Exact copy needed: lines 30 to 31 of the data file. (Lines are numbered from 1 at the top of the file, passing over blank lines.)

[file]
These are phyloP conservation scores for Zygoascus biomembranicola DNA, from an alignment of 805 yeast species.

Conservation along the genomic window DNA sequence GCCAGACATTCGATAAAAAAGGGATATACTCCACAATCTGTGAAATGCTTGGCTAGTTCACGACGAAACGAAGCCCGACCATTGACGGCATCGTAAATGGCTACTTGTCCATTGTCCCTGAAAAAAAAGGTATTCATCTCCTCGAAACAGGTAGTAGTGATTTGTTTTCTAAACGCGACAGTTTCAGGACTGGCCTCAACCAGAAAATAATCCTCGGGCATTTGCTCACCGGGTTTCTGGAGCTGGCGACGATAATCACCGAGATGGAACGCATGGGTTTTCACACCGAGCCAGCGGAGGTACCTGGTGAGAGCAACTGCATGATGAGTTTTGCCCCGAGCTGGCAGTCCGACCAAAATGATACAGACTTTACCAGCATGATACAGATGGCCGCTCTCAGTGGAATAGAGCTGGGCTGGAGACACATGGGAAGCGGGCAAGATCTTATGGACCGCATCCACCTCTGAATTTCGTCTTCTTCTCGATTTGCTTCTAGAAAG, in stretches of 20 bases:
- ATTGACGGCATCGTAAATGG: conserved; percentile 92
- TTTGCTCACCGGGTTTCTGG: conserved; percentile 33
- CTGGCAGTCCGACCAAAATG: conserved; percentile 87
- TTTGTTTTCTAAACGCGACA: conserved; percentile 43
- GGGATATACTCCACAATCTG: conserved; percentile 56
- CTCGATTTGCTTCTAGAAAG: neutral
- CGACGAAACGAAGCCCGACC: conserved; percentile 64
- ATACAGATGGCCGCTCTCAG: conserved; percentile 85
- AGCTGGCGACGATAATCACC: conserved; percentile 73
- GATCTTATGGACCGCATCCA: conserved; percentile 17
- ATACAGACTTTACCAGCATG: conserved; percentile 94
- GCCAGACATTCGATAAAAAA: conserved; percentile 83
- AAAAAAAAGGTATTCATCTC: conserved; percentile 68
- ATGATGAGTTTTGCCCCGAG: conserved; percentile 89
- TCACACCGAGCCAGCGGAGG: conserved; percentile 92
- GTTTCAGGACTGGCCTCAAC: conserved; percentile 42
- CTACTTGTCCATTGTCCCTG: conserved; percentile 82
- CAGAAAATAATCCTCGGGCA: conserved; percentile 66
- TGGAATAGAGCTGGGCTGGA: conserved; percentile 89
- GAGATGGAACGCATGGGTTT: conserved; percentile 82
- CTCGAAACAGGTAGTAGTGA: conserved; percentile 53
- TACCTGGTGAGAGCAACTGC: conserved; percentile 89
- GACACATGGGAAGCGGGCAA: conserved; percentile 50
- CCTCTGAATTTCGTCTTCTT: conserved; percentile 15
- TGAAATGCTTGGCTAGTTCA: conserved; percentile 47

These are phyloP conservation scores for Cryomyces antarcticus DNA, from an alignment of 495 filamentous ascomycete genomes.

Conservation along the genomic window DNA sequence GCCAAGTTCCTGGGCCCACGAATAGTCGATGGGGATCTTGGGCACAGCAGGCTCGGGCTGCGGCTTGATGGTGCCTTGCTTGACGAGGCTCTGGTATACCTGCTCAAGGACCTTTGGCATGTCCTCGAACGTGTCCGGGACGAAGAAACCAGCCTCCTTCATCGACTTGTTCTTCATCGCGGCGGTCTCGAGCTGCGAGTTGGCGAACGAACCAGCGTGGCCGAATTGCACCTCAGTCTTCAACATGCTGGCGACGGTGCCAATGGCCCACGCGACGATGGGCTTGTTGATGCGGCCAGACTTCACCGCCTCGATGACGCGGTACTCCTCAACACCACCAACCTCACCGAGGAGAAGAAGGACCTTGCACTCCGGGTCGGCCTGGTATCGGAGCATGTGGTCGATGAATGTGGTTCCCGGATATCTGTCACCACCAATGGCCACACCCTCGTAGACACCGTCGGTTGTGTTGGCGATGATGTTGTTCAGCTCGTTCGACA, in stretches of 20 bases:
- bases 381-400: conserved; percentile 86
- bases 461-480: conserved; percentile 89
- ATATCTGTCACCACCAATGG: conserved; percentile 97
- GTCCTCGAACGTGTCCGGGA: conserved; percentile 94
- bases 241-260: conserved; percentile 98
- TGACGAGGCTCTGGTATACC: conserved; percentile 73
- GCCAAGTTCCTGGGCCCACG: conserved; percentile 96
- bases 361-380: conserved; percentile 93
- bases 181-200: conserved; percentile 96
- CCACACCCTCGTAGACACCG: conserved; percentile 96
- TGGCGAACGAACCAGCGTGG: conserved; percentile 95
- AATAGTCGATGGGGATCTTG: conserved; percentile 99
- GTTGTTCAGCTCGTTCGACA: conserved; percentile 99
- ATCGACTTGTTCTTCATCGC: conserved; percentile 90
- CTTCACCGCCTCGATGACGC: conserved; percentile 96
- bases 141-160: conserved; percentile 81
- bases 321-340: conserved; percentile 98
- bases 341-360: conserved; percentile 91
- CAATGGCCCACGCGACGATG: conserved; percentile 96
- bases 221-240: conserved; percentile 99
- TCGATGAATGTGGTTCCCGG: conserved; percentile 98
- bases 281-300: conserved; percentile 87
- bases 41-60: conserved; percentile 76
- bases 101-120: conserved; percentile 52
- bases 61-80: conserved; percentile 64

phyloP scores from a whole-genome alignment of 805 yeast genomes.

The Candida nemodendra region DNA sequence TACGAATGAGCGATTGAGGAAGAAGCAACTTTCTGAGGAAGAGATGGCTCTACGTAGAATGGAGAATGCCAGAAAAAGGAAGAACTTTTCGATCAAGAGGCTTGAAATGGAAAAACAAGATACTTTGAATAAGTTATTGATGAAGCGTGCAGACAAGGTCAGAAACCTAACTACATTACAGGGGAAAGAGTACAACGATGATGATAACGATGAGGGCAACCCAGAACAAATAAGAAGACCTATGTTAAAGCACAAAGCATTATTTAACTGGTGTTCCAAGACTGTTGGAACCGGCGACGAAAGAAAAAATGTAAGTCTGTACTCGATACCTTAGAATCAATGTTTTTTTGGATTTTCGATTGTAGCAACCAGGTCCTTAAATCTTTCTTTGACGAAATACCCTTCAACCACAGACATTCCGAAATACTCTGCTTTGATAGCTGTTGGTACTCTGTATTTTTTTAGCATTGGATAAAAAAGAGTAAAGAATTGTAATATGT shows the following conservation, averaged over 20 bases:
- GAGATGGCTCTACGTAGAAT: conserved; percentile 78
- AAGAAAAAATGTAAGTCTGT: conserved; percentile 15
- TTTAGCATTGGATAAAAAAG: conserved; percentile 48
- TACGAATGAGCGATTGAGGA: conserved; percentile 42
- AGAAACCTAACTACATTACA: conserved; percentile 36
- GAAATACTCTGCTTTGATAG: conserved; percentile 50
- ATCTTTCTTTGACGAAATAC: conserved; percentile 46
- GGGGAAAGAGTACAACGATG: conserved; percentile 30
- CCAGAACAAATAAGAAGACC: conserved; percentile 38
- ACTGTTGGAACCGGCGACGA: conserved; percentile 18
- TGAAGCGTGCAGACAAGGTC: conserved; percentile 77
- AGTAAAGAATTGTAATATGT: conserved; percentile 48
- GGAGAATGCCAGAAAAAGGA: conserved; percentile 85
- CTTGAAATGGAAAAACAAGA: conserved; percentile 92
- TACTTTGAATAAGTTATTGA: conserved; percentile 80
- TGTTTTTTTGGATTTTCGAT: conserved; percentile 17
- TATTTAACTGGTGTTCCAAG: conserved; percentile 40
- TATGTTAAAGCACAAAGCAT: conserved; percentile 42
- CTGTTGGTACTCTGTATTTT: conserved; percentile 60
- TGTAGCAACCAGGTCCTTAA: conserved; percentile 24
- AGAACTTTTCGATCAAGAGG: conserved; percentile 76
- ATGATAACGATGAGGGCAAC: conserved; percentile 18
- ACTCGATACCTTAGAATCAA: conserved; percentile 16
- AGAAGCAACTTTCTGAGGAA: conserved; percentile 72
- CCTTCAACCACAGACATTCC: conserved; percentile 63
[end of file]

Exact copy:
- bases 381-400: conserved; percentile 86
- bases 461-480: conserved; percentile 89